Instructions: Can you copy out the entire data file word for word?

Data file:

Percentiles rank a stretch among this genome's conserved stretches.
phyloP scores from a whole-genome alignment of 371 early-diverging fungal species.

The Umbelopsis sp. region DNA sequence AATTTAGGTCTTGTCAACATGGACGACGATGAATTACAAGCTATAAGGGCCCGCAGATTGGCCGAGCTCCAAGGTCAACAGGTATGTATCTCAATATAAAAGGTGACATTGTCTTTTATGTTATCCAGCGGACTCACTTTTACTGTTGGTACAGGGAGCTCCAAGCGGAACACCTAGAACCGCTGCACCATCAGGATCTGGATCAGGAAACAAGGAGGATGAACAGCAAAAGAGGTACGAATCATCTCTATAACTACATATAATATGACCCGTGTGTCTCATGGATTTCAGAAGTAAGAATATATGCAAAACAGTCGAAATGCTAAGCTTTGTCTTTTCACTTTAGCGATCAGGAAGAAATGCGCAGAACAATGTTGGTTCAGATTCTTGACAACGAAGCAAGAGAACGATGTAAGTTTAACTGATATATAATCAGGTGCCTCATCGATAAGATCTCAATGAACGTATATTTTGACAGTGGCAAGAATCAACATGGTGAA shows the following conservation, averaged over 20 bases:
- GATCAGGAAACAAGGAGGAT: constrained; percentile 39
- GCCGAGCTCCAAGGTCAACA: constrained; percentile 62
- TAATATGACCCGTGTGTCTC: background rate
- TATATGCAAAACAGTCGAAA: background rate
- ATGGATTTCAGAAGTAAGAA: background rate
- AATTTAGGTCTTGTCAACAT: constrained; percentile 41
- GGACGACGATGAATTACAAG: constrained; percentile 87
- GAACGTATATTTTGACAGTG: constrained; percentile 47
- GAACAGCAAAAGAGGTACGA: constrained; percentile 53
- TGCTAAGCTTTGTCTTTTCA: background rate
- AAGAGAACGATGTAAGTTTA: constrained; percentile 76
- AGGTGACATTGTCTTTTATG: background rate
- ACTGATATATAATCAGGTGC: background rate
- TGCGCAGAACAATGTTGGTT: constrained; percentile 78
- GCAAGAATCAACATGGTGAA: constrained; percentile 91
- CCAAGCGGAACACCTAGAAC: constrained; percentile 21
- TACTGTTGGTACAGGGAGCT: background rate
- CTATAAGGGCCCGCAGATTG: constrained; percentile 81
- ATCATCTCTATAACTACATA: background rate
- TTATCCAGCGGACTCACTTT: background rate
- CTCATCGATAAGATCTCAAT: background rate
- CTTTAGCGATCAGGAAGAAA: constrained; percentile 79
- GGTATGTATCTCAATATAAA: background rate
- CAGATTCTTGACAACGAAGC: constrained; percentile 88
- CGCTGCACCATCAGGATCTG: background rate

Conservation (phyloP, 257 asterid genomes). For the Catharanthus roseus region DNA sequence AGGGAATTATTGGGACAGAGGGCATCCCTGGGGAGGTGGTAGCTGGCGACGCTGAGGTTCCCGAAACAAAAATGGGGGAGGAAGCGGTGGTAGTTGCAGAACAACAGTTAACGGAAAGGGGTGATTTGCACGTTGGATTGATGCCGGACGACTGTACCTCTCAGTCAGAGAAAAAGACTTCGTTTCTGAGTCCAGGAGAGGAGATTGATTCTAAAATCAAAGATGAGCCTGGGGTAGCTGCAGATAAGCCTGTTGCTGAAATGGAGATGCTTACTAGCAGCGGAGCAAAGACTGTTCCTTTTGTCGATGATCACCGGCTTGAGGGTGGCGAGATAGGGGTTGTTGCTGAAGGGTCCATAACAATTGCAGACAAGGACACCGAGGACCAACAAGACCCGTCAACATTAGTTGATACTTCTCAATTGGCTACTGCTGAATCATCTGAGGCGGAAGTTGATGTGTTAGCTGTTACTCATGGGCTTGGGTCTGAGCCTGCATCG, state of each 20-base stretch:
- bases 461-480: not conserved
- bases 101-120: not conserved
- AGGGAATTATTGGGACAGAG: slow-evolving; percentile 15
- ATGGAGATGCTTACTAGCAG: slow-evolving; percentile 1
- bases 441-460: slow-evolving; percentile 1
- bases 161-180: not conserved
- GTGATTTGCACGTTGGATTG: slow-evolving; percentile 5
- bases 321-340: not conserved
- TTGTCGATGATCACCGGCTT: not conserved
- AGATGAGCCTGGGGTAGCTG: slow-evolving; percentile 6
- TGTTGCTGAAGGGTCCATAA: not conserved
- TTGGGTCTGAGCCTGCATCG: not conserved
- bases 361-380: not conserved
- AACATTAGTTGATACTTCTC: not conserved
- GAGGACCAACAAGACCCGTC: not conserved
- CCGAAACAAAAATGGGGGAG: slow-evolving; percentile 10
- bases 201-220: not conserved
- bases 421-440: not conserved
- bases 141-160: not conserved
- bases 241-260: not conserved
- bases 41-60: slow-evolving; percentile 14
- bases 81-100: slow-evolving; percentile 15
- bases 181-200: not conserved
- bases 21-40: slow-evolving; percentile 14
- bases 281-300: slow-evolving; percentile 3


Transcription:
Percentiles rank a stretch among this genome's conserved stretches.
phyloP scores from a whole-genome alignment of 371 early-diverging fungal species.

The Umbelopsis sp. region DNA sequence AATTTAGGTCTTGTCAACATGGACGACGATGAATTACAAGCTATAAGGGCCCGCAGATTGGCCGAGCTCCAAGGTCAACAGGTATGTATCTCAATATAAAAGGTGACATTGTCTTTTATGTTATCCAGCGGACTCACTTTTACTGTTGGTACAGGGAGCTCCAAGCGGAACACCTAGAACCGCTGCACCATCAGGATCTGGATCAGGAAACAAGGAGGATGAACAGCAAAAGAGGTACGAATCATCTCTATAACTACATATAATATGACCCGTGTGTCTCATGGATTTCAGAAGTAAGAATATATGCAAAACAGTCGAAATGCTAAGCTTTGTCTTTTCACTTTAGCGATCAGGAAGAAATGCGCAGAACAATGTTGGTTCAGATTCTTGACAACGAAGCAAGAGAACGATGTAAGTTTAACTGATATATAATCAGGTGCCTCATCGATAAGATCTCAATGAACGTATATTTTGACAGTGGCAAGAATCAACATGGTGAA shows the following conservation, averaged over 20 bases:
- GATCAGGAAACAAGGAGGAT: constrained; percentile 39
- GCCGAGCTCCAAGGTCAACA: constrained; percentile 62
- TAATATGACCCGTGTGTCTC: background rate
- TATATGCAAAACAGTCGAAA: background rate
- ATGGATTTCAGAAGTAAGAA: background rate
- AATTTAGGTCTTGTCAACAT: constrained; percentile 41
- GGACGACGATGAATTACAAG: constrained; percentile 87
- GAACGTATATTTTGACAGTG: constrained; percentile 47
- GAACAGCAAAAGAGGTACGA: constrained; percentile 53
- TGCTAAGCTTTGTCTTTTCA: background rate
- AAGAGAACGATGTAAGTTTA: constrained; percentile 76
- AGGTGACATTGTCTTTTATG: background rate
- ACTGATATATAATCAGGTGC: background rate
- TGCGCAGAACAATGTTGGTT: constrained; percentile 78
- GCAAGAATCAACATGGTGAA: constrained; percentile 91
- CCAAGCGGAACACCTAGAAC: constrained; percentile 21
- TACTGTTGGTACAGGGAGCT: background rate
- CTATAAGGGCCCGCAGATTG: constrained; percentile 81
- ATCATCTCTATAACTACATA: background rate
- TTATCCAGCGGACTCACTTT: background rate
- CTCATCGATAAGATCTCAAT: background rate
- CTTTAGCGATCAGGAAGAAA: constrained; percentile 79
- GGTATGTATCTCAATATAAA: background rate
- CAGATTCTTGACAACGAAGC: constrained; percentile 88
- CGCTGCACCATCAGGATCTG: background rate

Conservation (phyloP, 257 asterid genomes). For the Catharanthus roseus region DNA sequence AGGGAATTATTGGGACAGAGGGCATCCCTGGGGAGGTGGTAGCTGGCGACGCTGAGGTTCCCGAAACAAAAATGGGGGAGGAAGCGGTGGTAGTTGCAGAACAACAGTTAACGGAAAGGGGTGATTTGCACGTTGGATTGATGCCGGACGACTGTACCTCTCAGTCAGAGAAAAAGACTTCGTTTCTGAGTCCAGGAGAGGAGATTGATTCTAAAATCAAAGATGAGCCTGGGGTAGCTGCAGATAAGCCTGTTGCTGAAATGGAGATGCTTACTAGCAGCGGAGCAAAGACTGTTCCTTTTGTCGATGATCACCGGCTTGAGGGTGGCGAGATAGGGGTTGTTGCTGAAGGGTCCATAACAATTGCAGACAAGGACACCGAGGACCAACAAGACCCGTCAACATTAGTTGATACTTCTCAATTGGCTACTGCTGAATCATCTGAGGCGGAAGTTGATGTGTTAGCTGTTACTCATGGGCTTGGGTCTGAGCCTGCATCG, state of each 20-base stretch:
- bases 461-480: not conserved
- bases 101-120: not conserved
- AGGGAATTATTGGGACAGAG: slow-evolving; percentile 15
- ATGGAGATGCTTACTAGCAG: slow-evolving; percentile 1
- bases 441-460: slow-evolving; percentile 1
- bases 161-180: not conserved
- GTGATTTGCACGTTGGATTG: slow-evolving; percentile 5
- bases 321-340: not conserved
- TTGTCGATGATCACCGGCTT: not conserved
- AGATGAGCCTGGGGTAGCTG: slow-evolving; percentile 6
- TGTTGCTGAAGGGTCCATAA: not conserved
- TTGGGTCTGAGCCTGCATCG: not conserved
- bases 361-380: not conserved
- AACATTAGTTGATACTTCTC: not conserved
- GAGGACCAACAAGACCCGTC: not conserved
- CCGAAACAAAAATGGGGGAG: slow-evolving; percentile 10
- bases 201-220: not conserved
- bases 421-440: not conserved
- bases 141-160: not conserved
- bases 241-260: not conserved
- bases 41-60: slow-evolving; percentile 14
- bases 81-100: slow-evolving; percentile 15
- bases 181-200: not conserved
- bases 21-40: slow-evolving; percentile 14
- bases 281-300: slow-evolving; percentile 3